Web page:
I need to write to you today about a difficult subject. One that affects far too many. I am speaking of sexual assault, an evil considered so unspeakable that for too long it was almost impossible to talk about. It continues to be difficult to raise this topic, and those who have the courage to do so – particularly victims who have personally experienced sexual assault – are to be commended and supported in every way. As hard as it is, these are extremely important conversations to have.
The first Tuesday of April marks the National Day of Action to raise awareness and prevention of Sexual Assault in the United States. The whole month is devoted to a national campaign. Likewise, since 1988, May has been Sexual Assault Prevention Month in Canada. During May, agencies, associations and community organizations and businesses make extra efforts to draw to our attention what constitutes sexual assault, who is most likely to be assaulted by whom, and the changes necessary to eradicate abuse.
Statistics from a 2018 Survey of Safety in Public and Private Spaces tell us that 23.5% of transgender Canadians reported experiences of sexual assault, 30% of all women age 15 or older report experiencing sexual assault and one-in-six Canadian men will be sexually assaulted in their lifetime. These statistics may be much higher because many incidents go unreported.
In October of 2017 the hashtag #MeToo became a watershed moment. It provided a platform for women to disclose, and it showed the extent of sexual misconduct and of harassment in the workplace, in communities and in families. In recent weeks hashtag #ACCToo has drawn our attention once again to the issue of sexual misconduct in the Church. The open letter signed by almost 400 people expresses specific concern about confidentiality surrounding an article that was being prepared for print in the Anglican Journal. At the heart of this letter is the deep concern for the Church and especially for those who have been abused, sexually assaulted and exploited. There is no place for abuse in the Church. Our hearts break for those who have been traumatized and we do our very best to create communities of safety, respect and healing.
It’s important to say: the Anglican Diocese of Toronto undertakes to ensure that all activities and work in which it is engaged upholds the values of love, truth and justice proclaimed in the Gospel of Jesus Christ. All employees, clergy, and volunteers have the right to a work environment that is safe and free of sexual misconduct of any kind. We are committed to making sure clergy and those responsible for liturgical, pastoral, educational or recreational activities maintain the highest ethical standards of mutual respect, responsibility and caring, as well as modeling wholeness and healthy sexuality in all their relationships with those for whom they have responsibility. For more than 20 years we have had in place a Sexual Misconduct Policy. Our Canon Pastor and trained Diocesan Response Team handles investigations and complaints. The Responsible Ministry: Screening in Faith program provides education and resources to educate, screen and create accountability. We take this matter seriously. And we work hard to create a safe space for victims to step forward, to disclose and to find healing.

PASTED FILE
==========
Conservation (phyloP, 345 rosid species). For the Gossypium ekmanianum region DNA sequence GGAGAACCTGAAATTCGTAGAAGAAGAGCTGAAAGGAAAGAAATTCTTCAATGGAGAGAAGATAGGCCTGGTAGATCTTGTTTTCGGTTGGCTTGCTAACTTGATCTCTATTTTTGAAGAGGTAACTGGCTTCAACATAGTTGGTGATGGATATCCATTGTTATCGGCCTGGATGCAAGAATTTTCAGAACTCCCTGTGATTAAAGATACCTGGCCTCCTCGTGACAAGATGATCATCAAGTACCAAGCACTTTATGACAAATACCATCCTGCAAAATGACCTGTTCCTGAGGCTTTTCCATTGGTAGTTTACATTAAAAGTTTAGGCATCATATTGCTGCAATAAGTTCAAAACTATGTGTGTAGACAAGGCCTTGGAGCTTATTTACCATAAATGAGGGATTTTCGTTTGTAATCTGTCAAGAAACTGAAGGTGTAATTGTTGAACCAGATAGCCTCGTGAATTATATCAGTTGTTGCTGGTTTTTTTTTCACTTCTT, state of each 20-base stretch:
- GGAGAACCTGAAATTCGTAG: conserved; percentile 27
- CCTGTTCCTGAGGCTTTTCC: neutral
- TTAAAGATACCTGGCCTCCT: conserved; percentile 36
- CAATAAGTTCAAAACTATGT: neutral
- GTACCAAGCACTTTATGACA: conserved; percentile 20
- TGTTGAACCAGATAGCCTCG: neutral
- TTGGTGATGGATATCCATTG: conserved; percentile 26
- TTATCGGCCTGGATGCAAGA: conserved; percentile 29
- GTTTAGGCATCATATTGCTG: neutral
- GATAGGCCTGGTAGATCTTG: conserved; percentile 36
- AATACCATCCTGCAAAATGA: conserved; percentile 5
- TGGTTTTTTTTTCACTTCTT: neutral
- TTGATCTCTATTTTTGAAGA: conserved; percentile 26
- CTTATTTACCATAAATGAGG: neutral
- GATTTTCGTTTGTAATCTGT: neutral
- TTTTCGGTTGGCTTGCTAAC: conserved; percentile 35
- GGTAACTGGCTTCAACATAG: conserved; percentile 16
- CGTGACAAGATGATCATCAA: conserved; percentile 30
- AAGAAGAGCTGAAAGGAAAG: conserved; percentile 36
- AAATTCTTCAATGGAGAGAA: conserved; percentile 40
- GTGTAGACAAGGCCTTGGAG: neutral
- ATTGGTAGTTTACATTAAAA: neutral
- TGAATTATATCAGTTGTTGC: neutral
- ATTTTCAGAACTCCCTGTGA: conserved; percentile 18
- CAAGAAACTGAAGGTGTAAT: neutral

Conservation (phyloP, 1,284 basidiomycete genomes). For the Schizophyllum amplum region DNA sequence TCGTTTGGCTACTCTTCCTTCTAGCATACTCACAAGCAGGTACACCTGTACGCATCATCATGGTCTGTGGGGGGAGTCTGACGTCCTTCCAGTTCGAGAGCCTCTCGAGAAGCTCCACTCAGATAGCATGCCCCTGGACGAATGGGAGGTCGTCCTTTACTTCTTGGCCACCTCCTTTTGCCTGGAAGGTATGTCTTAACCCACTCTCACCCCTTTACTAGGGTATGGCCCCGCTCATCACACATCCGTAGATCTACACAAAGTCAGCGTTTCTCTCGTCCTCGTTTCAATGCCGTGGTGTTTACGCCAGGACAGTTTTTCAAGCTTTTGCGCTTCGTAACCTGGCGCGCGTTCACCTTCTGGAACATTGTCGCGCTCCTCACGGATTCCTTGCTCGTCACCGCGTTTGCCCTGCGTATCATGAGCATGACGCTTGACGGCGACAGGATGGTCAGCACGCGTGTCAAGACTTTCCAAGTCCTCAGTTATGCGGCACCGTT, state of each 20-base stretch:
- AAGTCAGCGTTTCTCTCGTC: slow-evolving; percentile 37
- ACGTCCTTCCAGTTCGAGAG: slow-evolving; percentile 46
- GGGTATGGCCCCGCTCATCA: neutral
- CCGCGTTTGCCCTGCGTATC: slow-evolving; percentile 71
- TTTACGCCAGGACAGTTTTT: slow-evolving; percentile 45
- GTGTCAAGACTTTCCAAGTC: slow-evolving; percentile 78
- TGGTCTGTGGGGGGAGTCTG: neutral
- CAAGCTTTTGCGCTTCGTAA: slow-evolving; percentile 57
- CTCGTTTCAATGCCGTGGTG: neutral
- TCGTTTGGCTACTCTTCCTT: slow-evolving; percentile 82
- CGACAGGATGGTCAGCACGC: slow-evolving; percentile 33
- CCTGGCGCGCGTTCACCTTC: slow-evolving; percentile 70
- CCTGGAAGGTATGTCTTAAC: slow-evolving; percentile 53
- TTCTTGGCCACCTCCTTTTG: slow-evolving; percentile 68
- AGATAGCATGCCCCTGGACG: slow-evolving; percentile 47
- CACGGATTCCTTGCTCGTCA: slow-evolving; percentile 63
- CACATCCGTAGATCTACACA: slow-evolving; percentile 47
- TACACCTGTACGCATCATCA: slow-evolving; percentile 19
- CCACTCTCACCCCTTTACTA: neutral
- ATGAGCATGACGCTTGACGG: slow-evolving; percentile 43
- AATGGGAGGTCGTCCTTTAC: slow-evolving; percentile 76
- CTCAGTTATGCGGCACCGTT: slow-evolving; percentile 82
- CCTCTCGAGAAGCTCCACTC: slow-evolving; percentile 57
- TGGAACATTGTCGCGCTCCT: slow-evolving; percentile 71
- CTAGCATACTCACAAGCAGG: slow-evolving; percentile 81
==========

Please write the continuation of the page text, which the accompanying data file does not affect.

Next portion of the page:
At this week’s meeting of the National House of Bishops in Niagara Falls, we spent some time discussing the issue of sexual misconduct, especially in light of #ACCToo. We are all committed to constantly improving our policies and procedures to create a safe and healthy Church in our dioceses. To that end we are committed to do the following:
i) Commit to the work commended to the Dioceses by GS2019 (Resolution A128 https://gs2019.anglican.ca/cc/resolutions/a128/) – to review policies and practices in light of the Safe Church Charter of the Anglican Communion – by the end of 2022.
ii) Extend an invitation to Mandy Marshall, Animator for Gender Justice for the Anglican Communion, to meet with us in the Fall. Mandy is the former Director of Restored (https://www.restored-uk.org/) – a foundation that assisted those dealing with domestic abuse in the Church.
iii) Request a central web access for complainants – with the Safe Church Charter – on the national website, a single contact on the National Church website for each Diocese (Anglican.ca) – only for the purposes of facilitating and ensuring ease of connection.
iv) Commitment to training for bishops in the effects of Trauma – and the need for trauma informed approaches to misconduct allegations – beginning at our next meeting of the House of Bishops.
These initiatives call us to continue to improve, learn, respond and create systems and structures that guard and protect the safety of all in our Churches. As our Primate, Archbishop Linda Nicholls wrote, “…we pray for all that the Church has harmed in the past and may still harm in the present and future. Humility, repentance with transformed behaviour are the hallmarks of our gospel commitments.”
We now enter Holy Week. Let us join into Christ’s journey towards the Cross.
Yours in Christ,
The Rt. Rev. Andrew Asbil
Bishop of Toronto